The ecological benefits of using bamboo wood

If operated properly, around a third of the Moso bamboo forest can be harvested every year without any negative effects on the forest.

Compared with other wood species, bamboo wood has a shorter growth cycle and stronger reproduction abilities despite the fact that bamboo grows without the help of fertilisers. Generally, the bamboo tree is mature enough to be cut after three years, whereas other fast growing species, such as eucalyptus and acacia, need 6-10 years to mature and the red pine and larch 10 years. Cutting the trees at a sustainable rate also does not create any soil degradation.

The mature Moso bamboo tree has the following favourable characteristics, low shrinkage, easy splitting, high elasticity and extreme toughness. The tensile and compression strength of mature Moso bamboo trees are 1,948kg/square centimetres and 640kg/square centimetres, respectively, which is 2.5 times and 1.5 times higher than the equivalent numbers for fir.

In addition, bamboo wood possesses several times more biomass than traditional hard or soft woods. Furthermore, bamboo requires only 0.02% of the energy resources (in mega-joules/m3) used by steel, 12% used by concrete and 40% used by lumber to obtain one unit of building material with an identical load capacity. It is the most ecological choice when it comes to building materials and it is gaining in popularity as a result of the sustainability trend in modern architecture.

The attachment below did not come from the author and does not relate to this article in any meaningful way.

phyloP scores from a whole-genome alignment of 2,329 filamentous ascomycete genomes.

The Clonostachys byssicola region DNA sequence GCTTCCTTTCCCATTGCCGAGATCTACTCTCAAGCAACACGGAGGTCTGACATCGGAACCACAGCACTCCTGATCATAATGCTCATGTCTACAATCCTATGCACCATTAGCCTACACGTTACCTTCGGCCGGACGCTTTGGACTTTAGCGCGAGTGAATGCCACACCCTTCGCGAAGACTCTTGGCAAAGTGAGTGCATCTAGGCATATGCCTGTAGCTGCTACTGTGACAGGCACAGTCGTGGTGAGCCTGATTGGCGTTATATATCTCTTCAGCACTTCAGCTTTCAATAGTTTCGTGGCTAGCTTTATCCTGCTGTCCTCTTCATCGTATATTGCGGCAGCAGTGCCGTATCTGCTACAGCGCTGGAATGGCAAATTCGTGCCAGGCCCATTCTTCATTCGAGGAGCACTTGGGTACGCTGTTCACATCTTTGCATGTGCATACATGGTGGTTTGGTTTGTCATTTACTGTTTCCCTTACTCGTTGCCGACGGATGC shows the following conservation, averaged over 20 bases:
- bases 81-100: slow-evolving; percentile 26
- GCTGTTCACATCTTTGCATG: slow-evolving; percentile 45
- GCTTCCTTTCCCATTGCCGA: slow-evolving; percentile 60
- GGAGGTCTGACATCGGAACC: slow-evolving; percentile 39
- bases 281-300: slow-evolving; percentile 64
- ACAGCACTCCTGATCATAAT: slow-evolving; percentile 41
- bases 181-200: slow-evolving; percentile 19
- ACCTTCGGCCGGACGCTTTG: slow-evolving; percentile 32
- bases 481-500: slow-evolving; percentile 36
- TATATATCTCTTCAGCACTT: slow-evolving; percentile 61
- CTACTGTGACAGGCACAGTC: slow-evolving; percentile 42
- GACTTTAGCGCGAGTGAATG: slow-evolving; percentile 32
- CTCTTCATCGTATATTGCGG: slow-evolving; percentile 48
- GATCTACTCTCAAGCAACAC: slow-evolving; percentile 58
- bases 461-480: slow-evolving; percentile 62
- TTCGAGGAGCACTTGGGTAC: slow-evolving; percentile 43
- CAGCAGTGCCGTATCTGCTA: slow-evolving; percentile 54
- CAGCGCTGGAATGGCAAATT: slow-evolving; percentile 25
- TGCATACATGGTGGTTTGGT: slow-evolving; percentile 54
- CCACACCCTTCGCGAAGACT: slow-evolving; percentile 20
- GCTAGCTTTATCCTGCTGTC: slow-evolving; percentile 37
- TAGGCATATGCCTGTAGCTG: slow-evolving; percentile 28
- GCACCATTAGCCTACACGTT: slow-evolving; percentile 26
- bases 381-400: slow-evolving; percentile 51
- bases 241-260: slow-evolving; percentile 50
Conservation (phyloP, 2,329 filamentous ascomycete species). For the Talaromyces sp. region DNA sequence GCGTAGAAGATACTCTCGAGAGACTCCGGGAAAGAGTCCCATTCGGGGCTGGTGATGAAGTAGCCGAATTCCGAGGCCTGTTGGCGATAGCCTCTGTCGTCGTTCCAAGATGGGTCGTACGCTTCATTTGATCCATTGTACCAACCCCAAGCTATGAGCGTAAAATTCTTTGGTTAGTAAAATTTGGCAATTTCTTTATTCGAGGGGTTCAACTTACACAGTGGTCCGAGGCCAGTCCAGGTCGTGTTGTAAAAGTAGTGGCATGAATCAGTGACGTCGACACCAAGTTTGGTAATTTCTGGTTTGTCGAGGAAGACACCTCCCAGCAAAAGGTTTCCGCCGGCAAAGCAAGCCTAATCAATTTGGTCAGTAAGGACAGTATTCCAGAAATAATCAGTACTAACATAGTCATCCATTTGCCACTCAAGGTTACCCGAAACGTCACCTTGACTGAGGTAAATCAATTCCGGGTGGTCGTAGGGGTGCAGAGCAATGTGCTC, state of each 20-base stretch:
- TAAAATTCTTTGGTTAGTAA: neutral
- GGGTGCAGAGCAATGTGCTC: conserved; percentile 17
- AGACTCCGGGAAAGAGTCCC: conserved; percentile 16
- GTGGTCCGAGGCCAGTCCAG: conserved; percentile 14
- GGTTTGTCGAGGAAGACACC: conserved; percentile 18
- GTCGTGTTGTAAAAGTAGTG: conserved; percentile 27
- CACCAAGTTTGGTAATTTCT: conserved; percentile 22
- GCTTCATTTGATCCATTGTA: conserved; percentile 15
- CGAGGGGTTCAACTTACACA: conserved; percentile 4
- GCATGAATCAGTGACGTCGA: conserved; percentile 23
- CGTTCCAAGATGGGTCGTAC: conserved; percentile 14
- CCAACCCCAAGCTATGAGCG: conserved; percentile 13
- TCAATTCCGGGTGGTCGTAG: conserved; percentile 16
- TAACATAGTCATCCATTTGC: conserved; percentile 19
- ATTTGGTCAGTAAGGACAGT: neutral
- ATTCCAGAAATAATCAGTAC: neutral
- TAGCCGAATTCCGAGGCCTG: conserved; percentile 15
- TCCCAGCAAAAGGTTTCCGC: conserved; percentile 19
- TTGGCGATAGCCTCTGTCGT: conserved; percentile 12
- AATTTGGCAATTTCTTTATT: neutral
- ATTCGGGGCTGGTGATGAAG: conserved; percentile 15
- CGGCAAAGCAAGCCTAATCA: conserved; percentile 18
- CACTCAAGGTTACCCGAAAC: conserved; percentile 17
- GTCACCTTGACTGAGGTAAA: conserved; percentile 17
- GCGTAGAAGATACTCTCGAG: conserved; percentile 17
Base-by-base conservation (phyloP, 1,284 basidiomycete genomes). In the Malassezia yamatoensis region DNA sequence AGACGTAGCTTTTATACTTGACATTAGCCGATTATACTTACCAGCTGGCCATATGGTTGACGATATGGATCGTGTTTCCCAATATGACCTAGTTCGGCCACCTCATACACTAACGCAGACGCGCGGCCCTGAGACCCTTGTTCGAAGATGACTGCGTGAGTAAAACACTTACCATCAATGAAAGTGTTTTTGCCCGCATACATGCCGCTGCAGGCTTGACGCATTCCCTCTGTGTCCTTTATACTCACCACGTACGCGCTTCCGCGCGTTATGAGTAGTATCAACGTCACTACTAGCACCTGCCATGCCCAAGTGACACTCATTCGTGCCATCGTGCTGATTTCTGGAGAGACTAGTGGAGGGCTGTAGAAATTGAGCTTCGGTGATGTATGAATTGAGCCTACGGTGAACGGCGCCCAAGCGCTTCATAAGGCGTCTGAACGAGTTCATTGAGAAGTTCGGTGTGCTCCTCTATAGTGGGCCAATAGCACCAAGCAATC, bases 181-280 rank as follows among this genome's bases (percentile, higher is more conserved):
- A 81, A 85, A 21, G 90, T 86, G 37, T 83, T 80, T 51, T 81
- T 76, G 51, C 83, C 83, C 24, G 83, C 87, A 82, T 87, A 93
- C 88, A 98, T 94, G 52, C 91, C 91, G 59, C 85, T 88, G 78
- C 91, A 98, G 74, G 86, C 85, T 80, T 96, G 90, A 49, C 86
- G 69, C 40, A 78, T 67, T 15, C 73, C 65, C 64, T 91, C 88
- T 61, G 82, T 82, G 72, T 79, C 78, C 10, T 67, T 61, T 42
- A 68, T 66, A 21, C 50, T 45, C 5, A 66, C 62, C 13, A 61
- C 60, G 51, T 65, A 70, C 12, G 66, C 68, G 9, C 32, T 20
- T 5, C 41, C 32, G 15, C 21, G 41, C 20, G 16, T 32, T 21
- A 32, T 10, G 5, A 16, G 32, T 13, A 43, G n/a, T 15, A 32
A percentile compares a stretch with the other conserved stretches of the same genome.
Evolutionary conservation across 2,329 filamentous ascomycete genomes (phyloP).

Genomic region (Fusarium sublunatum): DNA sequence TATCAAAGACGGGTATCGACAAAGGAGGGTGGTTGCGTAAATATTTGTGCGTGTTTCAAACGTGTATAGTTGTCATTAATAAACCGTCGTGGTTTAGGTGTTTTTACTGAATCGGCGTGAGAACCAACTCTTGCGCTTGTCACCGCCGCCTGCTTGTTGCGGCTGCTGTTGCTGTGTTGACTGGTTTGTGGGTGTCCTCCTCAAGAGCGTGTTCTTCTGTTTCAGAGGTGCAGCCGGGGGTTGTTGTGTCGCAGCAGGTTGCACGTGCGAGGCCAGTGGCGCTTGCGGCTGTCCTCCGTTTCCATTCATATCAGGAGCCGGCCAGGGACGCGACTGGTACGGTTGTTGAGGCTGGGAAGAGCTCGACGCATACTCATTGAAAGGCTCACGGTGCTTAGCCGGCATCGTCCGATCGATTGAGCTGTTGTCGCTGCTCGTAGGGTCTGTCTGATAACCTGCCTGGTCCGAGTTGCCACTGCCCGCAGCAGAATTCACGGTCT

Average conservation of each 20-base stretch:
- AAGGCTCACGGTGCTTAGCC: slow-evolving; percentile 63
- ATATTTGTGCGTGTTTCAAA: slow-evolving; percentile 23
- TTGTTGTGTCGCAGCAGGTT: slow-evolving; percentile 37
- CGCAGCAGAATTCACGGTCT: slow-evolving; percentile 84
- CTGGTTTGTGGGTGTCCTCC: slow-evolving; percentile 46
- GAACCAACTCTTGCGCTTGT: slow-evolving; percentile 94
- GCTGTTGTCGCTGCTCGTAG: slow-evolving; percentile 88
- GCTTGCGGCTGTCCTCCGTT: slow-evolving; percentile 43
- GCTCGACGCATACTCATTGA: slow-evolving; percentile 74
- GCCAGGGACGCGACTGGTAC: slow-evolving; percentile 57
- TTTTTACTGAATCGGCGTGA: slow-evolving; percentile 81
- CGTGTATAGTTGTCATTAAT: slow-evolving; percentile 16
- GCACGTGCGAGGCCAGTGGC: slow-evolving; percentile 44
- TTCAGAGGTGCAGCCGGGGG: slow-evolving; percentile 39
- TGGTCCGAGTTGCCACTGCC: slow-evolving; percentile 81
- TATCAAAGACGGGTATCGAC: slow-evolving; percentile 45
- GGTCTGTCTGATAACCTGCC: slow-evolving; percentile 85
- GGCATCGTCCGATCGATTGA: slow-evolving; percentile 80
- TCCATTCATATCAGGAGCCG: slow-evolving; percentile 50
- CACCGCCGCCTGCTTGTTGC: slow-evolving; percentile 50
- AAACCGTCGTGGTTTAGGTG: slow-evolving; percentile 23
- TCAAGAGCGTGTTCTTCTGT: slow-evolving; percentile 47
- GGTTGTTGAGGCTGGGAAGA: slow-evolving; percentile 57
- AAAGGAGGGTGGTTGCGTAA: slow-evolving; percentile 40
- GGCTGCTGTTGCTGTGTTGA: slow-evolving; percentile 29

The Cutting Ages Comparison for Pulping and Timber Use

Trees Usages Cutting age Trees Usages Cutting age
Moso Bamboo Pulping 2-3 years old Moso Bamboo Timber 5 years old
Red pine Pulping 12-15 years old Fir Timber 25 years old
Larch Pulping 15-20 years old Larch Timber 30 years old
Eucalyptus and Acacia Pulping 6-10 years old Teak Timber 20 years old
Poplar Pulping 4-5 years old Poplar Timber 8 years old

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